- A clear CMDB end state that will facilitate a more successful implementation.
Identify business and IT drivers
- Defined business and IT drivers.
Identify impacted IT processes
- A list of impacted IT processes that will be improved through use of a CMDB.
Define the end state
- A defined end state: a list of processes that will be re-designed, the pain points that will be addressed by the CMDB, and use cases.
Module 3: Perform a Gap Analysis
- Decide what type of CMDB technology is best suited to your current environment, capabilities, and objectives.
- Document a roadmap for implementing the CMDB solution.
- Assess the cost and benefit of each CMDB initiative (both technology and process initiatives).
Key Benefits Achieved
- Selected technology target state for your CMDB (type of CMDB that you will invest in).
- A roadmap for your first roadmap initiative: implementing the CMDB.
- Documented cost, duration, and benefit of executing each process initiative in your CMDB roadmap.
Assess current environment
- Assessment of current environment to guide target state design.
Select technology target state and document technology roadmap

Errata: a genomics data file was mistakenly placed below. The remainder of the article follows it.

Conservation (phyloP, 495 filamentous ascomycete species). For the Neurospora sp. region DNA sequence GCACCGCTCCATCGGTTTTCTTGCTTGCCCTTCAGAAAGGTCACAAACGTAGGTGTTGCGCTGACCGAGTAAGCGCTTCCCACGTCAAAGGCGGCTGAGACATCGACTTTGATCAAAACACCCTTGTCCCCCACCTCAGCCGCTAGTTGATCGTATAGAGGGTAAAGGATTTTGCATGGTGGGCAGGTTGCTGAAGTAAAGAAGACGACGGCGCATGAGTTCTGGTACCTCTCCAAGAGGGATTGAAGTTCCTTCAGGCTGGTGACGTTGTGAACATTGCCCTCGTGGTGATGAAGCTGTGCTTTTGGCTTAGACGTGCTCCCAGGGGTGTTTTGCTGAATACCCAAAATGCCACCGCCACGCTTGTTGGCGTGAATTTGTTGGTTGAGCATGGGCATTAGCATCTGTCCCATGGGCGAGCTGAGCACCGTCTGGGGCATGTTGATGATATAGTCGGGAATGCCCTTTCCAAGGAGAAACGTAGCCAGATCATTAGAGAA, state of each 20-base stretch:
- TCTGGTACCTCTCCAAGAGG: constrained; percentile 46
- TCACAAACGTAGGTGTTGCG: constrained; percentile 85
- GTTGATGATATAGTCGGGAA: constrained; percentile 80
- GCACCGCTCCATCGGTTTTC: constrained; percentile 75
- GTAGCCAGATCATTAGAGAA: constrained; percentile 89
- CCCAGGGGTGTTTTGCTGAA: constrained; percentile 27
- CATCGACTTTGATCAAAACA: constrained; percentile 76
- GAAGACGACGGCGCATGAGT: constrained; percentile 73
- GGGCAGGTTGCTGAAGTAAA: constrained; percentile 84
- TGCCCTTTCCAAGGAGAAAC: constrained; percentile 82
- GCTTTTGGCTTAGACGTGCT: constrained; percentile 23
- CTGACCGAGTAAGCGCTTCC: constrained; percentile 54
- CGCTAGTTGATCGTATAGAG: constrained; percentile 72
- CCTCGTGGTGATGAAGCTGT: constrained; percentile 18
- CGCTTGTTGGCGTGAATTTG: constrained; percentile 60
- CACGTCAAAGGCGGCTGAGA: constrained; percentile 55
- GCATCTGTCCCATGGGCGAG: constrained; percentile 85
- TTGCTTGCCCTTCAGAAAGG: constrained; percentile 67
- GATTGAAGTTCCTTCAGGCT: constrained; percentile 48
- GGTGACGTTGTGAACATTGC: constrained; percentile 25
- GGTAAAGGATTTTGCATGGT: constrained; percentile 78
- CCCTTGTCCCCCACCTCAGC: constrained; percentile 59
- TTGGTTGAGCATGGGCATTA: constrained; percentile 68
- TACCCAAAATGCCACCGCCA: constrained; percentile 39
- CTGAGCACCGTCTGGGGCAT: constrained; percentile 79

- Selected technology target state and roadmap for CMDB implementation.
Assess initiative cost and benefit
- Documented cost, duration, and benefit of all process initiatives.
Module 4: Finalize and Sell the Roadmap
- Prioritize each intiative in your roadmap based on cost, benefit, and dependencies between processes.
- Complete the CMDB roadmap.
- Select the metrics that will be used to assess CMDB success.
- Prepare to launch the first initiative by creating an action plan with next steps.
Key Benefits Achieved
- All roadmap initiatives prioritized.
- CMDB roadmap completed.
- Succes metrics selected.
- Action plan defined.
Prioritize initiatives and complete roadmap
- Completed configuration management roadmap.
Select success metrics
- CMDB success metrics.
Prepare to launch the first initaitive
- Action plan of next steps.